Also, Enabler: someone who one provides another (someone else) with adequate power, means, opportunity, or authority (to do something). What exactly are you suggesting faye is enabling with regards to Dora, and how is it so far-reaching as to cover her fundamental character?

Also, looks to me like Dora has had plenty of time to make her decisions as a grown up all her own - however, that's already been discussed at length in the "Does Dora need therapy?" thread.
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Re: What is Faye's fundamental character?
« Reply #22 on: 04 Sep 2011, 23:00 »

Because of all the recent discussions of Faye, I realized I don't have much of an opinion of her. Therefore, I'm going to dive into the archive and see what I find. I've read through the first 25 strips again with the goal of finding out what I think of her. Here are my notes:

1-2. N/A (Applies to strips she doesn't appear in, doesn't speak in, or have something said about her in.)
3. Just exists. Super-thin! (Edit to add: Just commenting on how her body has changed throughout the strip, even though it has no impact on her personality. This is more for me to keep track of when things change.)
4. A bit brash and somewhat violent but is trying to protect herself and her potential new friends (mostly herself). First indication of her not wanting a relationship.
5. Warming up to being around other people. Curious about Pintsize and decides he’s cute. If only she knew.
6. Overhears Marten but isn’t offended by his musings about how hot she is and talking to himself. Seems a bit amused by it, actually.
7. Shows her indie cred without being obnoxious. Mostly.
8. Says she enjoyed hanging out with the boys and wants to see them again.
9. N/A
10. Being a good friend to her co-worker. Brings up Marten in a nice way. Jokingly gives Sara permission to rape him because she knows Marten would enjoy it.
11. N/A
12. Goes to Marten because she’s “bored and ravenous.” Her mom calls, and she lets her know that Marten is nice. Quirky humor showing.
13. Gives Marten a friendly (but hard) nipple pinch to demonstrate how to get someone’s attention.
14. Has a harsh attitude toward vegetarians, vegans, and hippies.
15-16. N/A
17. Suddenly brings up difficulties related to pooping while eating with Marten. Seems to enjoy horrifying him.
18. Still talking about butts. Brings up pornos and says that all guys are obsessed with butts. Sarcastic about Marten’s “no anal” philosophy.
19. Says she enjoyed having dinner with Marten and hugs him, saying she likes having someone to hang out with. Pretends Marten has a roll of quarters in his pocket instead of him being “happy to see her.”
20-21. N/A
22. She’s apparently not very good at making toast—burned her apartment down and is asking Marten if she can stay with him. Has yet to stop using contractions.
23. Is it just me, or does she keep getting thinner? Calls her mom just to freak her out about staying with a boy…
24. N/A
25. New haircut! Seems pleased with it and wants to show it off. Says she’ll sleep on the couch when offered Marten’s bed with him. Glares at the suggestion of sharing Marten’s bed.

So far, I don't like her as much as I remember liking her in the beginning. I don't think I had much of an opinion of her then, but it seems to me now that she goes back and forth between being semi-hateful (She seems to not like anyone who isn't like her and judges them for not being like her) and really friendly/in need of a friend. What Jeph uses for her sense of humor just ends up rubbing me the wrong way. I'm all about treating people with kindness, even when they don't seem like they deserve it. She kinda goes out of her way to say negative things about people for the sake of humor. Which I disagree with. Of course, I am only 25 strips in. I'm not seeing any indications of her having some kind of psychological backlash regarding what happened with her dad as of yet, so if I were to stop reading the comic here, I would just see her as the caustic person I wouldn't mind being around for very short periods of time.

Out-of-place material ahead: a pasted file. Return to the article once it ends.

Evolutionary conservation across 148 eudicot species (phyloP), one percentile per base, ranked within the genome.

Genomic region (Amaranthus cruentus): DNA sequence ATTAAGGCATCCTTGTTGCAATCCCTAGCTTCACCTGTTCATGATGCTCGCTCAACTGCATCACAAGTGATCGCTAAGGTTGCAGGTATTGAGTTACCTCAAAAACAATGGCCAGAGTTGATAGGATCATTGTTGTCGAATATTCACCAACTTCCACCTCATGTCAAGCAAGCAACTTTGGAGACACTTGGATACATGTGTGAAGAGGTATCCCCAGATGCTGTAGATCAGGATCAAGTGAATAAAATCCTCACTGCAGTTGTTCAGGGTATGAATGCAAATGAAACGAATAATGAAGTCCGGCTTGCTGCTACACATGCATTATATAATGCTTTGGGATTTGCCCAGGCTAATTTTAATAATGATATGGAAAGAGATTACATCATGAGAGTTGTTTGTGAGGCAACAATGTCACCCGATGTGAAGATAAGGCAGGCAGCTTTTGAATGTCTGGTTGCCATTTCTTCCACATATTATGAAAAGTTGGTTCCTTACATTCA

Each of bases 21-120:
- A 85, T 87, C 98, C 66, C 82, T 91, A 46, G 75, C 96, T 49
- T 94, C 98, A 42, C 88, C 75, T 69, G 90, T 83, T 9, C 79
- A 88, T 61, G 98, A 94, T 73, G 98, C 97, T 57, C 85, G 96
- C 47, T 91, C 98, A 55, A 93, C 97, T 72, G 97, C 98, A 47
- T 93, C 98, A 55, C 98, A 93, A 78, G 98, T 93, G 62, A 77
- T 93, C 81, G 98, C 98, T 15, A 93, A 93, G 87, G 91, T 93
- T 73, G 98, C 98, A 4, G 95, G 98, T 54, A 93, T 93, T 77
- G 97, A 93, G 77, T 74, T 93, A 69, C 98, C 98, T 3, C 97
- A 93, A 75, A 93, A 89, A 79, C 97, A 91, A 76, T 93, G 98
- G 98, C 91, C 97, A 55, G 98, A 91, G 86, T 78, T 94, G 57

I'm going to continue slowly going through the archive and seeing what I think from there. How often would you like me to update you guys with what I'm seeing from her?
This way, we can see if her good moments really do outshine her bad moments or vice versa. Sound good?
« Last Edit: 04 Sep 2011, 23:12 by LoliBot »
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Re: What is Faye's fundamental character?
« Reply #23 on: 04 Sep 2011, 23:15 »

I also cannot imagine leading a man I was actually attracted to on for that long. I am a screwed up woman with hella issues, just like Faye, but I wouldn't make him (and myself!) suffer like that. I just can't imagine acting the way she did, or pretending an erection was a roll of quarters, or punching the man that I was falling in love with for touching my butt. I would WANT him to touch my butt...

I don't get her using her "issues" as an excuse to do what she did. I have issues and I still wouldn't screw around like that with someone I was really attracted to, which she claimed to be to Marten.
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Re: What is Faye's fundamental character?
« Reply #24 on: 05 Sep 2011, 00:09 »

It's rather simple, really: people are different!

Your own feelings make a very poor predictor of how other people may feel or act.
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Re: What is Faye's fundamental character?
« Reply #25 on: 05 Sep 2011, 01:23 »

At least Faye didn't lead Marten on. She told him in their first conversation that she didn't want to date him. She wanted to be friends.